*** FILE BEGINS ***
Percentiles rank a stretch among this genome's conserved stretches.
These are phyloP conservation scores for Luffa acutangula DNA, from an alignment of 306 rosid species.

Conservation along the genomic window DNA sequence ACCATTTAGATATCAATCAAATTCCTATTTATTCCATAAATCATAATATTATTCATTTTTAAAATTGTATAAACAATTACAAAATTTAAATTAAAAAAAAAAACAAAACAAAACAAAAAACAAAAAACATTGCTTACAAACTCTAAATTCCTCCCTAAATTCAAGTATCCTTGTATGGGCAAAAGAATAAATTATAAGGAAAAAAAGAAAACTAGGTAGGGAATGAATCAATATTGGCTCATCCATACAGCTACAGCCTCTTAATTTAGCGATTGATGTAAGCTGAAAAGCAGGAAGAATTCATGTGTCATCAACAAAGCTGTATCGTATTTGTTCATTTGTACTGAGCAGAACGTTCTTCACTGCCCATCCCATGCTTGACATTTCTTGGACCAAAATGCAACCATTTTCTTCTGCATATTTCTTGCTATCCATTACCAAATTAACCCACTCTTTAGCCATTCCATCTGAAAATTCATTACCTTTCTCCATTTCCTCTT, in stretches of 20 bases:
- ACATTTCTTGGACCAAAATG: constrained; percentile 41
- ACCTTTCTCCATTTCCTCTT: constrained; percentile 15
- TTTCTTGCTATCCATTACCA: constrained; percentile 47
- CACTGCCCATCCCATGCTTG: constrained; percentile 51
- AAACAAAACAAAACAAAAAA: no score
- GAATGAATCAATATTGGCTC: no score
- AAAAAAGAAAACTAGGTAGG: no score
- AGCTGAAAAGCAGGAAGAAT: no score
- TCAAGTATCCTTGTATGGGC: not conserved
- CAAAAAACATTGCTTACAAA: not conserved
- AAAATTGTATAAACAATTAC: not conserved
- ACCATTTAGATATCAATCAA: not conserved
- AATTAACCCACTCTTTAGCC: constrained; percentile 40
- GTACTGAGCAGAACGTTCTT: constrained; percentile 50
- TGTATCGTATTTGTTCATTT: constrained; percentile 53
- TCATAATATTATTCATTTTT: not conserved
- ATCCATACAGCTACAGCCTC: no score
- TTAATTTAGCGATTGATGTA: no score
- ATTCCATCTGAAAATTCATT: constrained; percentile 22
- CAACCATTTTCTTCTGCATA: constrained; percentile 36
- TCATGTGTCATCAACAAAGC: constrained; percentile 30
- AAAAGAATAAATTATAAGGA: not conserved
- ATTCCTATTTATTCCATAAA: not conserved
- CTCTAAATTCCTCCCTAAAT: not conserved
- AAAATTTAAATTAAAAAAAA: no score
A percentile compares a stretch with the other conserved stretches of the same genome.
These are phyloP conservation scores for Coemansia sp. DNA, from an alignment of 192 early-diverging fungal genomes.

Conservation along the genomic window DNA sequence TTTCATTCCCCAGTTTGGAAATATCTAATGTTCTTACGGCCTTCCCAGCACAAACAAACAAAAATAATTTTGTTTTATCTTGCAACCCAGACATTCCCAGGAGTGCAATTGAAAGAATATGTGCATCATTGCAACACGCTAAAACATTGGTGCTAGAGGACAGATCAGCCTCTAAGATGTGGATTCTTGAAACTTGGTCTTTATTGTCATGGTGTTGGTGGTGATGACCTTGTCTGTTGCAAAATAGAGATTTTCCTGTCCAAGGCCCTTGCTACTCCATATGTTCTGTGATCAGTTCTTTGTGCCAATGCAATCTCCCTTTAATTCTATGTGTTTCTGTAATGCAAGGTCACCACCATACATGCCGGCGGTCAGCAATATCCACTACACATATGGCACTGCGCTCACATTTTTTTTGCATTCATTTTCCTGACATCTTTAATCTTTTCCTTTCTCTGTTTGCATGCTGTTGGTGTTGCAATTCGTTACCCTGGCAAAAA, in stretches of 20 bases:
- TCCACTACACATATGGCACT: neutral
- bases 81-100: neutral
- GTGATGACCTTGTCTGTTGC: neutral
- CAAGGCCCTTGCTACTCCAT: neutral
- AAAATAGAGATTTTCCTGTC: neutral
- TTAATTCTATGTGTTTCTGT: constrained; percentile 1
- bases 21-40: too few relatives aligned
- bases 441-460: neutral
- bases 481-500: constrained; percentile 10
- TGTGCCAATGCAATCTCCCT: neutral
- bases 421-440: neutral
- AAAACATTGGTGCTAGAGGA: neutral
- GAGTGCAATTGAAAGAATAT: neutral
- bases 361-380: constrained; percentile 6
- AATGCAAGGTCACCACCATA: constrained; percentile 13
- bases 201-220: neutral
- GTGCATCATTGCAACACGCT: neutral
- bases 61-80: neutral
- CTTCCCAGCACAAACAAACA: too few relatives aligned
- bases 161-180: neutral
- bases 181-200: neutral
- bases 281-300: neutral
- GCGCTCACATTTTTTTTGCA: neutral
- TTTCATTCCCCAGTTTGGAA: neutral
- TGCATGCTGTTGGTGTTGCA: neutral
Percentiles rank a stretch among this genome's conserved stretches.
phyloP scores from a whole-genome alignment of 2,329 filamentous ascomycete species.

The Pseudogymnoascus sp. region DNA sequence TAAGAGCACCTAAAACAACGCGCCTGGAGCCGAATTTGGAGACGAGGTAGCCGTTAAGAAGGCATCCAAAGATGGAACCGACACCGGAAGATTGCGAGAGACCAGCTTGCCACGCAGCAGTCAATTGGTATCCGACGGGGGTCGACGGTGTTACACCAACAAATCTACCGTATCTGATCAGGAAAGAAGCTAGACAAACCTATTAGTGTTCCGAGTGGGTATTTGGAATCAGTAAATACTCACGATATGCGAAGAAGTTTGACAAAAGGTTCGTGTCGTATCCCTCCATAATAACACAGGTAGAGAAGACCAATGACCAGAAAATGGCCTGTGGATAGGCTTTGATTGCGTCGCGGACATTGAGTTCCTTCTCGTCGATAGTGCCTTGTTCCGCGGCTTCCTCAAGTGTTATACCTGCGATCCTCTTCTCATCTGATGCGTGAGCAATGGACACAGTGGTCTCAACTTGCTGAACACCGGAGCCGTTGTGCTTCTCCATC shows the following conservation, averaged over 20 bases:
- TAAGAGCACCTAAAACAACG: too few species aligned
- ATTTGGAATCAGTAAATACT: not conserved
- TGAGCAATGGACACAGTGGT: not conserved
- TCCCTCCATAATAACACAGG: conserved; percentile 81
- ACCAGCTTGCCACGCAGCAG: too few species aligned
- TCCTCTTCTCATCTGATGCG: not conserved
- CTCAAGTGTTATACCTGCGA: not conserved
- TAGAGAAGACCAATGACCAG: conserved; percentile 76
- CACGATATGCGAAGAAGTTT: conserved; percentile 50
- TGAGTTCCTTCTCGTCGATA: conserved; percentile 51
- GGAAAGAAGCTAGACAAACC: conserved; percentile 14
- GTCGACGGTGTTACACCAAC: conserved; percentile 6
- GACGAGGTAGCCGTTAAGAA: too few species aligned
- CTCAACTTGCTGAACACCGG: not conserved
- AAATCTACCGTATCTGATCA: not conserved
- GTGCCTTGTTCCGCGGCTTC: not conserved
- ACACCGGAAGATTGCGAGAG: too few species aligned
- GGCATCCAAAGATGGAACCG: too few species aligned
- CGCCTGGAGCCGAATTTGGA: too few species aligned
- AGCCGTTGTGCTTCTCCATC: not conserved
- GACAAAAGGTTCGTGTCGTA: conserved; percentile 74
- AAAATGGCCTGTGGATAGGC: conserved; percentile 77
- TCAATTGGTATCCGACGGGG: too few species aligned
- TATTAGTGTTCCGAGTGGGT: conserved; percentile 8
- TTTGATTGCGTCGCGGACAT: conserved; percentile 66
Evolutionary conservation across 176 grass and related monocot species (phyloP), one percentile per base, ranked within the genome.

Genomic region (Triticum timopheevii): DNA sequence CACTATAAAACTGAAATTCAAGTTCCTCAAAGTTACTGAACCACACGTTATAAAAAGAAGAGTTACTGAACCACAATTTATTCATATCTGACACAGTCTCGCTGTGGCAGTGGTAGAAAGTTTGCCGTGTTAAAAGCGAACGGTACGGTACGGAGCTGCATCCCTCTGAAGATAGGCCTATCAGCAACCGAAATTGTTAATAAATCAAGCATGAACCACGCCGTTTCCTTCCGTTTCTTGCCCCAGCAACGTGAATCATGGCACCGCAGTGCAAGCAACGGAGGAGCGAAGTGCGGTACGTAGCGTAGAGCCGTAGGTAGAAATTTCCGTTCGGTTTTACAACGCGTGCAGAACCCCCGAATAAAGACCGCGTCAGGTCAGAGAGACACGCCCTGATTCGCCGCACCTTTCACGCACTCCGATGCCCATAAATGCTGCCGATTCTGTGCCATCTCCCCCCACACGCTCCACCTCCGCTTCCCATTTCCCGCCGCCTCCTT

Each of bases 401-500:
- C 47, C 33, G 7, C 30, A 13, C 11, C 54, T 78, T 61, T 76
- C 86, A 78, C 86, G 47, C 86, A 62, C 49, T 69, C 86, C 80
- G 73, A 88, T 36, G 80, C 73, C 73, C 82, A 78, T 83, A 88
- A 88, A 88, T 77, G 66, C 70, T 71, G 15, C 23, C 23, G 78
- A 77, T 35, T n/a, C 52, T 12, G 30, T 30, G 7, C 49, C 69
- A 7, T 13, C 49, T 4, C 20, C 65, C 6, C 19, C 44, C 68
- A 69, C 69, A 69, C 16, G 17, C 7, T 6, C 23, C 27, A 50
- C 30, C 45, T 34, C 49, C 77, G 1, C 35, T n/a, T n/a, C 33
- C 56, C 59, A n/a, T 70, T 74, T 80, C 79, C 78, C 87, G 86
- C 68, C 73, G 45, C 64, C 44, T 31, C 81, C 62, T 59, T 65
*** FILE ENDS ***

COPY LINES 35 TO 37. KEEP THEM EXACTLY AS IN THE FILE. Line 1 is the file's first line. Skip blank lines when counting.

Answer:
- CAAGGCCCTTGCTACTCCAT: neutral
- AAAATAGAGATTTTCCTGTC: neutral
- TTAATTCTATGTGTTTCTGT: constrained; percentile 1